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Major food sources of calories, added sugars, and saturated fat and their contribution to essential nutrient intakes in the U.S. diet: data from the National Health and Nutrition Examination Survey (2003-2006).
Nutr J 2013; 12:116NJ

Abstract

BACKGROUND

The risk of chronic disease cannot be predicted simply by the content of a single nutrient in a food or food group in the diet. The contribution of food sources of calories, added sugars and saturated fat (SFA) to intakes of dietary fiber and micronutrients of public health importance is also relevant to understanding the overall dietary impact of these foods.

OBJECTIVE

Identify the top food sources of calories, added sugars and SFA in the U.S. diet and quantify their contribution to fiber and micronutrient intakes.

METHODS

Single 24-hour dietary recalls (Day 1) collected from participants ≥2 years (n = 16,822) of the What We Eat in America, National Health and Nutrition Examination Survey (WWEIA/NHANES 2003-2006) were analyzed. All analyses included sample weights to account for the survey design. Calorie and nutrient intakes from foods included contributions from disaggregated food mixtures and tabulated by rank order.

RESULTS

No one food category contributes more than 7.2% of calories to the overall U.S. diet, but half of the top 10 contribute 10% or more of total dietary fiber and micronutrients. Three of the top 10 sources of calories and SFA (beef, milk and cheese) contribute 46.3% of the calcium, 49.5% of the vitamin D, 42.3% of the vitamin B12 as well as other essential nutrients to the American diet. On the other hand, foods categorized as desserts, snacks, or beverages, contribute 13.6% of total calories, 83% of added sugar intake, and provide little or no nutritional value. Including food components of disaggregated recipes more accurately estimated the contribution of foods like beef, milk or cheese to overall nutrient intake compared to "as consumed" food categorizations.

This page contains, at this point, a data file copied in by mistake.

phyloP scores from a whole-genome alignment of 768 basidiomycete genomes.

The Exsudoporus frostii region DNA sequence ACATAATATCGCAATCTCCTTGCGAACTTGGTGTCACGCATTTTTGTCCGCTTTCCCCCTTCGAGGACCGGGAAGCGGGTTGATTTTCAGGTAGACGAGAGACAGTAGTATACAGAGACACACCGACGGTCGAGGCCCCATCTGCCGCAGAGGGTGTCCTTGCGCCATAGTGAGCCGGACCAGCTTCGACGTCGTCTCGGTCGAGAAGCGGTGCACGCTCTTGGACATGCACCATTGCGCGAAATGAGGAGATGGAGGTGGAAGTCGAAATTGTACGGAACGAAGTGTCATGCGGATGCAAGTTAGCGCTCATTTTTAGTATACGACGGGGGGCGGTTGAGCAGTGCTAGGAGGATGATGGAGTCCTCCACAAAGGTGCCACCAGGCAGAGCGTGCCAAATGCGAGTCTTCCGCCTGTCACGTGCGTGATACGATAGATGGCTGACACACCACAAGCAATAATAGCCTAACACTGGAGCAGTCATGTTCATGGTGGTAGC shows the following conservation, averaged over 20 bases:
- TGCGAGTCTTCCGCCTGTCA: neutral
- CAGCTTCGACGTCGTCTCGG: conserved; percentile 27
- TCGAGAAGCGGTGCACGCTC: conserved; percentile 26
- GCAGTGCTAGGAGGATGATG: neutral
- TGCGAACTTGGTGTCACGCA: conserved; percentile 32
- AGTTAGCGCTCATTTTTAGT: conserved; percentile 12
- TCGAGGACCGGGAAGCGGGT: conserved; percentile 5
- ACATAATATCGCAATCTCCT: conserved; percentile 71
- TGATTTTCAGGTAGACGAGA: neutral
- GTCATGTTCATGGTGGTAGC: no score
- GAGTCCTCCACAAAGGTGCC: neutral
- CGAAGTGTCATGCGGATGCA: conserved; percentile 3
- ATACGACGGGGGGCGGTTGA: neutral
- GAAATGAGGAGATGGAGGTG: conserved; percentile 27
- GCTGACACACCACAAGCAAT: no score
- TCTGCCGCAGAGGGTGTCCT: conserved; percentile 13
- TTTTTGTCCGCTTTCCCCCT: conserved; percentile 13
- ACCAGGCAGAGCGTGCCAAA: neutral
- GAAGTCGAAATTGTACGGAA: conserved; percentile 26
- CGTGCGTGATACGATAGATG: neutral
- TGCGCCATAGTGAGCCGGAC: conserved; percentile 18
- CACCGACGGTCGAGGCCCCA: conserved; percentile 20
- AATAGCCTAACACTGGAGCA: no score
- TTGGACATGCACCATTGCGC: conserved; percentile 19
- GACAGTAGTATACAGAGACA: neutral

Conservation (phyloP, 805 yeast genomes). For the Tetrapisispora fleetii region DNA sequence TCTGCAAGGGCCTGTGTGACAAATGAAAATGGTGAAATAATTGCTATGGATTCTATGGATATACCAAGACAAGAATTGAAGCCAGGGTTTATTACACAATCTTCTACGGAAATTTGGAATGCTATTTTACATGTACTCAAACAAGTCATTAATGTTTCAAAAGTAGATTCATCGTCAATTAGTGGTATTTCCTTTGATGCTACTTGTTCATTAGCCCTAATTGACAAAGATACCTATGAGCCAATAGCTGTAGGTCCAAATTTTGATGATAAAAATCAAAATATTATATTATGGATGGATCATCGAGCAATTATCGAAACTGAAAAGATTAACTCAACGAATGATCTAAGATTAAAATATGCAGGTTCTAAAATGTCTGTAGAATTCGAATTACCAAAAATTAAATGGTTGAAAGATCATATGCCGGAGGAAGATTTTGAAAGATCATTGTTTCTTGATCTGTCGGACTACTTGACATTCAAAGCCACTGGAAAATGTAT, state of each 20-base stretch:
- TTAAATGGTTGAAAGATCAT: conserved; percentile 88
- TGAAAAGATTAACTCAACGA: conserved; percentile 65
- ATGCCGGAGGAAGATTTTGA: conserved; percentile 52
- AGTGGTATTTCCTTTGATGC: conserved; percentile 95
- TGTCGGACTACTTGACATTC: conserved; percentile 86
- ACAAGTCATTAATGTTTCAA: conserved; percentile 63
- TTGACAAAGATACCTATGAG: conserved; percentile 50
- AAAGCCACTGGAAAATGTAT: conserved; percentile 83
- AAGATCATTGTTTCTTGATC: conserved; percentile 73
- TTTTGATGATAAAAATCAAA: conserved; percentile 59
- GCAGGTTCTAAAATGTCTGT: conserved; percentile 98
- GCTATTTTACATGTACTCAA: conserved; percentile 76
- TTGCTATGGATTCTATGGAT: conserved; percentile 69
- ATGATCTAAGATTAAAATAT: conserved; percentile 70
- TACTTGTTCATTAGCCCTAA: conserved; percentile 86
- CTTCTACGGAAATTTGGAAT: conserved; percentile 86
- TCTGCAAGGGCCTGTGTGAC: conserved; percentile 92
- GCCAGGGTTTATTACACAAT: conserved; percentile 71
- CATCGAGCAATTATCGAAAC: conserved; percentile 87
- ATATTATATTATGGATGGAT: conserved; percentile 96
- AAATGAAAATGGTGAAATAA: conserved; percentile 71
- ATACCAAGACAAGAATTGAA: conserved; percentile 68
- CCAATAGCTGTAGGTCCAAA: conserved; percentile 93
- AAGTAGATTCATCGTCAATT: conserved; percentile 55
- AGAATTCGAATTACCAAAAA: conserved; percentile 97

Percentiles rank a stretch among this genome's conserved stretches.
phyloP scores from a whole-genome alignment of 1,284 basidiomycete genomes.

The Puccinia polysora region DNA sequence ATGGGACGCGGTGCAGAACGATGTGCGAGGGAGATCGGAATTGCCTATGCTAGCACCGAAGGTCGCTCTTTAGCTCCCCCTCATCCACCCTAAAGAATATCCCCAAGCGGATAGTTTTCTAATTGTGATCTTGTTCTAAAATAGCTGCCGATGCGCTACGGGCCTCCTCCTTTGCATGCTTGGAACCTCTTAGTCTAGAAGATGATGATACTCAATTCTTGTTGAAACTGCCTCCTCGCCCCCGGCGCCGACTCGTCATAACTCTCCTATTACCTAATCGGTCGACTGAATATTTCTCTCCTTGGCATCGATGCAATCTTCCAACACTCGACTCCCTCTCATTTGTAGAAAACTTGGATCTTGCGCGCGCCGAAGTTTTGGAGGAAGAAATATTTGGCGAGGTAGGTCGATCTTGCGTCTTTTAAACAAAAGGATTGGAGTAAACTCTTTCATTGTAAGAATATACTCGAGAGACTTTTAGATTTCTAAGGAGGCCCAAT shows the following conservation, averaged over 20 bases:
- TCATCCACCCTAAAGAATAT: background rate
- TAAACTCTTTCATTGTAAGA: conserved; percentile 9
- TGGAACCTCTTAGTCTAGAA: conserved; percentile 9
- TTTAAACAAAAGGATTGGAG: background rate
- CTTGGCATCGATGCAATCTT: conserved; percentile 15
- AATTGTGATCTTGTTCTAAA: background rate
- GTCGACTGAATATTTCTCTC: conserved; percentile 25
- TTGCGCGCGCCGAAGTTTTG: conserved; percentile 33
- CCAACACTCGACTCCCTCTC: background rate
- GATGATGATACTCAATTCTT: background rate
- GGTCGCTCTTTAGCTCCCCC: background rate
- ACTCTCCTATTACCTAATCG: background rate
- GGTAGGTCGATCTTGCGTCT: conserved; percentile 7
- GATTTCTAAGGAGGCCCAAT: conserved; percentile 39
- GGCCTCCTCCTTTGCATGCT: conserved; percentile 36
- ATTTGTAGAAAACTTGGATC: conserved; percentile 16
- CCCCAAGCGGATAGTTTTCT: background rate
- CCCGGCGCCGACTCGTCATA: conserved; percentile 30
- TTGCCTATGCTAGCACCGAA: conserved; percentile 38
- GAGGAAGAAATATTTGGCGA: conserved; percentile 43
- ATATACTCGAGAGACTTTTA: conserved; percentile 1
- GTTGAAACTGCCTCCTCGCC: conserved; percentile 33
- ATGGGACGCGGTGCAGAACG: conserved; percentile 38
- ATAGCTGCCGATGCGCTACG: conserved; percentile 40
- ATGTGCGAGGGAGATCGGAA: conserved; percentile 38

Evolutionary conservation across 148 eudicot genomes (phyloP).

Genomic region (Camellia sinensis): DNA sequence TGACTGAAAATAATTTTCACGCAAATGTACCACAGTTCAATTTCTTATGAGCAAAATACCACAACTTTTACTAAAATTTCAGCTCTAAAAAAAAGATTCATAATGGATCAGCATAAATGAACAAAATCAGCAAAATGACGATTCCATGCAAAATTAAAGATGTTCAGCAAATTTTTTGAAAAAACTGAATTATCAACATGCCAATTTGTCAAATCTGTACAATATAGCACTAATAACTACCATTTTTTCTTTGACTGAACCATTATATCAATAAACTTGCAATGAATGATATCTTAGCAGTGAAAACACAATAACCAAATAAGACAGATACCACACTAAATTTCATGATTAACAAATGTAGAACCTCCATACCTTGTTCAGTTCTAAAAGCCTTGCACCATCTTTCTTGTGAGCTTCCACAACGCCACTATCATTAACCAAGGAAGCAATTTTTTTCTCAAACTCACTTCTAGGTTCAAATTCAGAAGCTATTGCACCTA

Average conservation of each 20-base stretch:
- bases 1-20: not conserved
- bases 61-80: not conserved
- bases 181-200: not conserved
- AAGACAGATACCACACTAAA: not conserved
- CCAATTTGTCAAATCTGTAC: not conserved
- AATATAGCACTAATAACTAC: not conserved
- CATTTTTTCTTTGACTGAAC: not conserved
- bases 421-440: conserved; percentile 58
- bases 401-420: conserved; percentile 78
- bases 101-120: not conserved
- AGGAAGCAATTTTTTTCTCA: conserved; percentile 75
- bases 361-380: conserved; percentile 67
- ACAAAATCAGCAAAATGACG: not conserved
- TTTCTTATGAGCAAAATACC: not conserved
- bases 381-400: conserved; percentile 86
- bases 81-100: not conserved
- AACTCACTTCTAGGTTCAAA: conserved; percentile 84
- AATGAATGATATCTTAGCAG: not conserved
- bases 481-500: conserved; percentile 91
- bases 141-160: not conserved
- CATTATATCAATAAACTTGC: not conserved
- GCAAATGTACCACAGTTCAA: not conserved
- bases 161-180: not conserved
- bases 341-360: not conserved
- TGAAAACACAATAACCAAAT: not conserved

CONCLUSIONS

Some food sources of calories, added sugars and SFA make major contributions to American dietary fiber and micronutrient intakes. Dietary modifications targeting reductions in calories, added sugar, or SFA need to take these key micronutrient sources into account so as not to have the unintended consequence of lowering overall dietary quality.

Authors

No affiliation info availableNo affiliation info availableNo affiliation info availableNo affiliation info availableNo affiliation info available

Pub Type(s)

Journal Article
Research Support, Non-U.S. Gov't

Language

eng

PubMed ID

23927718

Citation

Huth, Peter J., et al. "Major Food Sources of Calories, Added Sugars, and Saturated Fat and Their Contribution to Essential Nutrient Intakes in the U.S. Diet: Data From the National Health and Nutrition Examination Survey (2003-2006)." Nutrition Journal, vol. 12, 2013, p. 116.
Huth PJ, Fulgoni VL, Keast DR, et al. Major food sources of calories, added sugars, and saturated fat and their contribution to essential nutrient intakes in the U.S. diet: data from the National Health and Nutrition Examination Survey (2003-2006). Nutr J. 2013;12:116.
Huth, P. J., Fulgoni, V. L., Keast, D. R., Park, K., & Auestad, N. (2013). Major food sources of calories, added sugars, and saturated fat and their contribution to essential nutrient intakes in the U.S. diet: data from the National Health and Nutrition Examination Survey (2003-2006). Nutrition Journal, 12, p. 116. doi:10.1186/1475-2891-12-116.